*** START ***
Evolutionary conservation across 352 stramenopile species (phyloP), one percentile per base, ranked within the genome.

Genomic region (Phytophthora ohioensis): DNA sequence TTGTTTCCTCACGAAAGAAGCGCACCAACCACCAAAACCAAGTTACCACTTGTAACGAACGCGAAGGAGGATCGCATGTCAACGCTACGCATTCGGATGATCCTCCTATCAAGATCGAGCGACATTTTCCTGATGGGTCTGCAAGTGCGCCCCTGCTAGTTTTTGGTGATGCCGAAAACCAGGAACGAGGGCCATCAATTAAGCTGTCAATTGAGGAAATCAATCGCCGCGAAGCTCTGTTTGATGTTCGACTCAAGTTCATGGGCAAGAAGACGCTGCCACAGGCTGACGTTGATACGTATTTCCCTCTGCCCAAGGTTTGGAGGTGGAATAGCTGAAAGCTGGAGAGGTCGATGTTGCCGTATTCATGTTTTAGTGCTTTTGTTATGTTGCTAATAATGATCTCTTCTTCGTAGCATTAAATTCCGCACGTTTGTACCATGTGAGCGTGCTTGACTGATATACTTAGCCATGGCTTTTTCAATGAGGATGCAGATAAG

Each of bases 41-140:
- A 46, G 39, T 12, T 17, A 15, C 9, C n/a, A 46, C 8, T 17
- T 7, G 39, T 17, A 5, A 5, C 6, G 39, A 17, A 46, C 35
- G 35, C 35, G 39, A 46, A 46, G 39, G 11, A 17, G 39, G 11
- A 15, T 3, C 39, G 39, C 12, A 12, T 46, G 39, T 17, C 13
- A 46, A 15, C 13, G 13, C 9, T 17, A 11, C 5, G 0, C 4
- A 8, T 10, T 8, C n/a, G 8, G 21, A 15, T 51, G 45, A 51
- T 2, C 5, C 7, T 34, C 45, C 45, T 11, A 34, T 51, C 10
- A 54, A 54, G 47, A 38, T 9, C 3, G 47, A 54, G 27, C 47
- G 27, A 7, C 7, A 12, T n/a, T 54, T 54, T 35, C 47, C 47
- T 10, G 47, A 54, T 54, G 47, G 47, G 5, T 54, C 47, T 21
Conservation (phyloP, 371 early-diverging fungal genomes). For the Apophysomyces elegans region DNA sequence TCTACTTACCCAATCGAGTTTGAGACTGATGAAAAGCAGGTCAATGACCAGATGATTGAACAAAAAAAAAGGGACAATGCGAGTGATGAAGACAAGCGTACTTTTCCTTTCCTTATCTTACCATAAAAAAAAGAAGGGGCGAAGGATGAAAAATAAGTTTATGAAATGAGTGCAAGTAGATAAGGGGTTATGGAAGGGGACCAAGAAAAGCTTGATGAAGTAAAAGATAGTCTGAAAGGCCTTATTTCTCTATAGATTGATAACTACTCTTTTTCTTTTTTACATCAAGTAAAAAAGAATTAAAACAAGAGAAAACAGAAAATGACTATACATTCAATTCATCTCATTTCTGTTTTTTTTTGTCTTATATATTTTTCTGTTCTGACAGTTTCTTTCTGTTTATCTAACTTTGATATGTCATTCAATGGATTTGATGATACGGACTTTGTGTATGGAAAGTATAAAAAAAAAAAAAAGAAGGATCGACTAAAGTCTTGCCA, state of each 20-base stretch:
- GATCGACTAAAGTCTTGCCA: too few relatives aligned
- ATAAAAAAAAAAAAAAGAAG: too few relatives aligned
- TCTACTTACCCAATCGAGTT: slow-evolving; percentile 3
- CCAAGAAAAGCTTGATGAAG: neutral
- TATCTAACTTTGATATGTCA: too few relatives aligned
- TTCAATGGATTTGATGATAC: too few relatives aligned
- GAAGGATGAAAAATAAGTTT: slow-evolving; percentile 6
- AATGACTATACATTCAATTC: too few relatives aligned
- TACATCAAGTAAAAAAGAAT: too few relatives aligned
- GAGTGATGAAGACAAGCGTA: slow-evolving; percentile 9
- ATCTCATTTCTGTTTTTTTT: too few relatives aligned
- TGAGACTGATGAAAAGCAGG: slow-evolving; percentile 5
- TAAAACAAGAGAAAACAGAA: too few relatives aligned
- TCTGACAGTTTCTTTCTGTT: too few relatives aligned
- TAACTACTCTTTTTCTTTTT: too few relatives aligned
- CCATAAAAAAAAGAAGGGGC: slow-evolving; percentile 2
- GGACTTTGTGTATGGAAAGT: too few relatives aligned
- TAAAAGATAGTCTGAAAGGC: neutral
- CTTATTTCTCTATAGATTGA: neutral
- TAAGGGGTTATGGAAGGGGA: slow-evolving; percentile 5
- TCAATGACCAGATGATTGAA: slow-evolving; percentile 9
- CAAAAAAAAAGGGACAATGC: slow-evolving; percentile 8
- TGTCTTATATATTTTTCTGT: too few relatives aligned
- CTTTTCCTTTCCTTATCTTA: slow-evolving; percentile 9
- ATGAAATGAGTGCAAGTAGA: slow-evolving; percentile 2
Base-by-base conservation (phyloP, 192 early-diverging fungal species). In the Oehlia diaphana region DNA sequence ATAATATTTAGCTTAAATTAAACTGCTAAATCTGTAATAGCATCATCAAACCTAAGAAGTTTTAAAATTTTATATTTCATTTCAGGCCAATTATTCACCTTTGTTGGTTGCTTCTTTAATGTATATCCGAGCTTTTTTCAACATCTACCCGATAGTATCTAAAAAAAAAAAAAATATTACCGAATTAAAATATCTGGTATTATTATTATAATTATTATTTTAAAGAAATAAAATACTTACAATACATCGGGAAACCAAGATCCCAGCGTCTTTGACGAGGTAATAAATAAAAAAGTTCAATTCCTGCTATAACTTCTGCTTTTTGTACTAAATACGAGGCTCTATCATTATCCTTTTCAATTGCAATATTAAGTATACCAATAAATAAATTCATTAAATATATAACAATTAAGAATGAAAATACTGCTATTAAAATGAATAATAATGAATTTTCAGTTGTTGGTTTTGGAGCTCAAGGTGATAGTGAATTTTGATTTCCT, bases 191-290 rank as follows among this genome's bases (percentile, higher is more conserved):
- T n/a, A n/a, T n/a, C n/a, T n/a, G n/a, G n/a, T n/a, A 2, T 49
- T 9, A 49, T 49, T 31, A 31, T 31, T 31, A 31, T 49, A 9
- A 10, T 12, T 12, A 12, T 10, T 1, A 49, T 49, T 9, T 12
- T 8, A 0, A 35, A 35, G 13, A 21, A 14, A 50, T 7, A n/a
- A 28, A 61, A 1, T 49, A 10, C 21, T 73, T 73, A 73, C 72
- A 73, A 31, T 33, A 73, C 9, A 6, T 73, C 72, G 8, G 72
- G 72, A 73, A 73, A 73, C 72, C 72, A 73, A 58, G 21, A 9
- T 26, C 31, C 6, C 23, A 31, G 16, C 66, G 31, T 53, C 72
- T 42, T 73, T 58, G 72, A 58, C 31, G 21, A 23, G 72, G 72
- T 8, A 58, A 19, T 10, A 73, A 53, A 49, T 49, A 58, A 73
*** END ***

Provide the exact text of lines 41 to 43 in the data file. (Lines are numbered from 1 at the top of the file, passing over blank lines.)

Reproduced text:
- T n/a, A n/a, T n/a, C n/a, T n/a, G n/a, G n/a, T n/a, A 2, T 49
- T 9, A 49, T 49, T 31, A 31, T 31, T 31, A 31, T 49, A 9
- A 10, T 12, T 12, A 12, T 10, T 1, A 49, T 49, T 9, T 12